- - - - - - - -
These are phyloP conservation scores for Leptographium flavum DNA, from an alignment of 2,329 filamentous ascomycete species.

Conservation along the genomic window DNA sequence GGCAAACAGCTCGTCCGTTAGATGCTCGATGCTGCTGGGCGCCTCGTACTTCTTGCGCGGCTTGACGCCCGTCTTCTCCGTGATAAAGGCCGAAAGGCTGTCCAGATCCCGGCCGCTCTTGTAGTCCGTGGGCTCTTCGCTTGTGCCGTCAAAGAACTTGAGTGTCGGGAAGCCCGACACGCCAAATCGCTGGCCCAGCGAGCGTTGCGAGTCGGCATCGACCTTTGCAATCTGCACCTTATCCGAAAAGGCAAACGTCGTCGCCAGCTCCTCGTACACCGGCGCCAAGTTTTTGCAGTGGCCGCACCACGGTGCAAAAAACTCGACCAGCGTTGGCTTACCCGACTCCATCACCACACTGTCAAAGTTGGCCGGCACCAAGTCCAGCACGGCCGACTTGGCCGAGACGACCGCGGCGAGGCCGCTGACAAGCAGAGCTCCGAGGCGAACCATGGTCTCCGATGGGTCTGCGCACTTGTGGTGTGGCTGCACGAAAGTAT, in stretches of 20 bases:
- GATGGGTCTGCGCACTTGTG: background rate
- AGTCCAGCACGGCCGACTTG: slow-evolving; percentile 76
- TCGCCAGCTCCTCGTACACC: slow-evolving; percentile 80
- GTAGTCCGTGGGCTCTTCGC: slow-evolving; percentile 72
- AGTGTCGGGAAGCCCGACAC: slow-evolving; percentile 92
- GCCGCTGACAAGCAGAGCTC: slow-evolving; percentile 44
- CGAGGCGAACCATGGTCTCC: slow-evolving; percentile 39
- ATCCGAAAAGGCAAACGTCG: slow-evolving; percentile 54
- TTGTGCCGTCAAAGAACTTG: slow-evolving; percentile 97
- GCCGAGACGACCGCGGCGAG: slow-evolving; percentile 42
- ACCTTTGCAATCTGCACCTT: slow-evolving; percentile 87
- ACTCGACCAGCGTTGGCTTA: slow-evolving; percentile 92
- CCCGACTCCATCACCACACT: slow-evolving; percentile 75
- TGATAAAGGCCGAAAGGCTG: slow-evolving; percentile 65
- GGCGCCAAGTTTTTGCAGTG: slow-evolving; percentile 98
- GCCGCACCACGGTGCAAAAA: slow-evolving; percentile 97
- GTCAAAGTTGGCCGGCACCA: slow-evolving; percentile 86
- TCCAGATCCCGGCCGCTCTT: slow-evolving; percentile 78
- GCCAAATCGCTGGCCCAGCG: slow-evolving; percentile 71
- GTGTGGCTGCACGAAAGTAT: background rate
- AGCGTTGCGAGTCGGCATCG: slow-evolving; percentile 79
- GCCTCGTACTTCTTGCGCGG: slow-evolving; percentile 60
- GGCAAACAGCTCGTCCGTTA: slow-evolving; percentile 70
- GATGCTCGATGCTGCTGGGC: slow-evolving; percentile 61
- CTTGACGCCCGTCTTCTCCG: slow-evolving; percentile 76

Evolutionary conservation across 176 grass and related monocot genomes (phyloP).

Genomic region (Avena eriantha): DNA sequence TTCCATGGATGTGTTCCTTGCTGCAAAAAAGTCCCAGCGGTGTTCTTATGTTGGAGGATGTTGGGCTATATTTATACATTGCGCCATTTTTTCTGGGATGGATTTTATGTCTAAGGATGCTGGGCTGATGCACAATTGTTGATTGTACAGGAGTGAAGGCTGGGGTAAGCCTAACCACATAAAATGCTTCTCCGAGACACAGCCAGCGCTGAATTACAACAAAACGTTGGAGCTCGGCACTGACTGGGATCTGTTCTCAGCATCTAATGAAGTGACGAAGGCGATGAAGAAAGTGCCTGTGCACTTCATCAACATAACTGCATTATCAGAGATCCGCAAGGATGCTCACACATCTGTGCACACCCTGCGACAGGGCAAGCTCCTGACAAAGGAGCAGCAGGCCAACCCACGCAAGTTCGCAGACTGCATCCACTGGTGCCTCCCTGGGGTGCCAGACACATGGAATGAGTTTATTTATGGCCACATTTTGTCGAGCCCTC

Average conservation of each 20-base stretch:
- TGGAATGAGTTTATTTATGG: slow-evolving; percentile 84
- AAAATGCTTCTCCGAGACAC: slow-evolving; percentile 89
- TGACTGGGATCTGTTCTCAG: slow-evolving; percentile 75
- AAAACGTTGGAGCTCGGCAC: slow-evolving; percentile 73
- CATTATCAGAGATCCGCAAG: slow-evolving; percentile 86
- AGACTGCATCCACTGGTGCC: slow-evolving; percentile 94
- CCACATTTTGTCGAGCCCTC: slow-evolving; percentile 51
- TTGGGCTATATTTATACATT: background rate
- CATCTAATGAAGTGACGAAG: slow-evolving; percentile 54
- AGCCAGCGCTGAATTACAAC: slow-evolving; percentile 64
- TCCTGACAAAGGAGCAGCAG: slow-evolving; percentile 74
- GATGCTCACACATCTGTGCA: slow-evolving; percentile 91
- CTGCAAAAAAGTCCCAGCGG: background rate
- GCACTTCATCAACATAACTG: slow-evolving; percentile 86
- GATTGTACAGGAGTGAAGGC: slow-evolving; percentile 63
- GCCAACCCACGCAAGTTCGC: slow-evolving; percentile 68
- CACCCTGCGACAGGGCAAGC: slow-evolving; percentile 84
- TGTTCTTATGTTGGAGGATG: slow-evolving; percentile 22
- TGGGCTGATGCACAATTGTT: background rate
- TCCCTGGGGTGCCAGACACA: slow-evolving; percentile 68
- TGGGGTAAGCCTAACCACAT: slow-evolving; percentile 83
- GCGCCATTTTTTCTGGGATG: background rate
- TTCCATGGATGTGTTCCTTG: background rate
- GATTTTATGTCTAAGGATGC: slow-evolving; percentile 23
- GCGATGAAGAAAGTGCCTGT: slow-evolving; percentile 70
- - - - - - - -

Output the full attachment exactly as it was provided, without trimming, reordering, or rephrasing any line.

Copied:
These are phyloP conservation scores for Leptographium flavum DNA, from an alignment of 2,329 filamentous ascomycete species.

Conservation along the genomic window DNA sequence GGCAAACAGCTCGTCCGTTAGATGCTCGATGCTGCTGGGCGCCTCGTACTTCTTGCGCGGCTTGACGCCCGTCTTCTCCGTGATAAAGGCCGAAAGGCTGTCCAGATCCCGGCCGCTCTTGTAGTCCGTGGGCTCTTCGCTTGTGCCGTCAAAGAACTTGAGTGTCGGGAAGCCCGACACGCCAAATCGCTGGCCCAGCGAGCGTTGCGAGTCGGCATCGACCTTTGCAATCTGCACCTTATCCGAAAAGGCAAACGTCGTCGCCAGCTCCTCGTACACCGGCGCCAAGTTTTTGCAGTGGCCGCACCACGGTGCAAAAAACTCGACCAGCGTTGGCTTACCCGACTCCATCACCACACTGTCAAAGTTGGCCGGCACCAAGTCCAGCACGGCCGACTTGGCCGAGACGACCGCGGCGAGGCCGCTGACAAGCAGAGCTCCGAGGCGAACCATGGTCTCCGATGGGTCTGCGCACTTGTGGTGTGGCTGCACGAAAGTAT, in stretches of 20 bases:
- GATGGGTCTGCGCACTTGTG: background rate
- AGTCCAGCACGGCCGACTTG: slow-evolving; percentile 76
- TCGCCAGCTCCTCGTACACC: slow-evolving; percentile 80
- GTAGTCCGTGGGCTCTTCGC: slow-evolving; percentile 72
- AGTGTCGGGAAGCCCGACAC: slow-evolving; percentile 92
- GCCGCTGACAAGCAGAGCTC: slow-evolving; percentile 44
- CGAGGCGAACCATGGTCTCC: slow-evolving; percentile 39
- ATCCGAAAAGGCAAACGTCG: slow-evolving; percentile 54
- TTGTGCCGTCAAAGAACTTG: slow-evolving; percentile 97
- GCCGAGACGACCGCGGCGAG: slow-evolving; percentile 42
- ACCTTTGCAATCTGCACCTT: slow-evolving; percentile 87
- ACTCGACCAGCGTTGGCTTA: slow-evolving; percentile 92
- CCCGACTCCATCACCACACT: slow-evolving; percentile 75
- TGATAAAGGCCGAAAGGCTG: slow-evolving; percentile 65
- GGCGCCAAGTTTTTGCAGTG: slow-evolving; percentile 98
- GCCGCACCACGGTGCAAAAA: slow-evolving; percentile 97
- GTCAAAGTTGGCCGGCACCA: slow-evolving; percentile 86
- TCCAGATCCCGGCCGCTCTT: slow-evolving; percentile 78
- GCCAAATCGCTGGCCCAGCG: slow-evolving; percentile 71
- GTGTGGCTGCACGAAAGTAT: background rate
- AGCGTTGCGAGTCGGCATCG: slow-evolving; percentile 79
- GCCTCGTACTTCTTGCGCGG: slow-evolving; percentile 60
- GGCAAACAGCTCGTCCGTTA: slow-evolving; percentile 70
- GATGCTCGATGCTGCTGGGC: slow-evolving; percentile 61
- CTTGACGCCCGTCTTCTCCG: slow-evolving; percentile 76

Evolutionary conservation across 176 grass and related monocot genomes (phyloP).

Genomic region (Avena eriantha): DNA sequence TTCCATGGATGTGTTCCTTGCTGCAAAAAAGTCCCAGCGGTGTTCTTATGTTGGAGGATGTTGGGCTATATTTATACATTGCGCCATTTTTTCTGGGATGGATTTTATGTCTAAGGATGCTGGGCTGATGCACAATTGTTGATTGTACAGGAGTGAAGGCTGGGGTAAGCCTAACCACATAAAATGCTTCTCCGAGACACAGCCAGCGCTGAATTACAACAAAACGTTGGAGCTCGGCACTGACTGGGATCTGTTCTCAGCATCTAATGAAGTGACGAAGGCGATGAAGAAAGTGCCTGTGCACTTCATCAACATAACTGCATTATCAGAGATCCGCAAGGATGCTCACACATCTGTGCACACCCTGCGACAGGGCAAGCTCCTGACAAAGGAGCAGCAGGCCAACCCACGCAAGTTCGCAGACTGCATCCACTGGTGCCTCCCTGGGGTGCCAGACACATGGAATGAGTTTATTTATGGCCACATTTTGTCGAGCCCTC

Average conservation of each 20-base stretch:
- TGGAATGAGTTTATTTATGG: slow-evolving; percentile 84
- AAAATGCTTCTCCGAGACAC: slow-evolving; percentile 89
- TGACTGGGATCTGTTCTCAG: slow-evolving; percentile 75
- AAAACGTTGGAGCTCGGCAC: slow-evolving; percentile 73
- CATTATCAGAGATCCGCAAG: slow-evolving; percentile 86
- AGACTGCATCCACTGGTGCC: slow-evolving; percentile 94
- CCACATTTTGTCGAGCCCTC: slow-evolving; percentile 51
- TTGGGCTATATTTATACATT: background rate
- CATCTAATGAAGTGACGAAG: slow-evolving; percentile 54
- AGCCAGCGCTGAATTACAAC: slow-evolving; percentile 64
- TCCTGACAAAGGAGCAGCAG: slow-evolving; percentile 74
- GATGCTCACACATCTGTGCA: slow-evolving; percentile 91
- CTGCAAAAAAGTCCCAGCGG: background rate
- GCACTTCATCAACATAACTG: slow-evolving; percentile 86
- GATTGTACAGGAGTGAAGGC: slow-evolving; percentile 63
- GCCAACCCACGCAAGTTCGC: slow-evolving; percentile 68
- CACCCTGCGACAGGGCAAGC: slow-evolving; percentile 84
- TGTTCTTATGTTGGAGGATG: slow-evolving; percentile 22
- TGGGCTGATGCACAATTGTT: background rate
- TCCCTGGGGTGCCAGACACA: slow-evolving; percentile 68
- TGGGGTAAGCCTAACCACAT: slow-evolving; percentile 83
- GCGCCATTTTTTCTGGGATG: background rate
- TTCCATGGATGTGTTCCTTG: background rate
- GATTTTATGTCTAAGGATGC: slow-evolving; percentile 23
- GCGATGAAGAAAGTGCCTGT: slow-evolving; percentile 70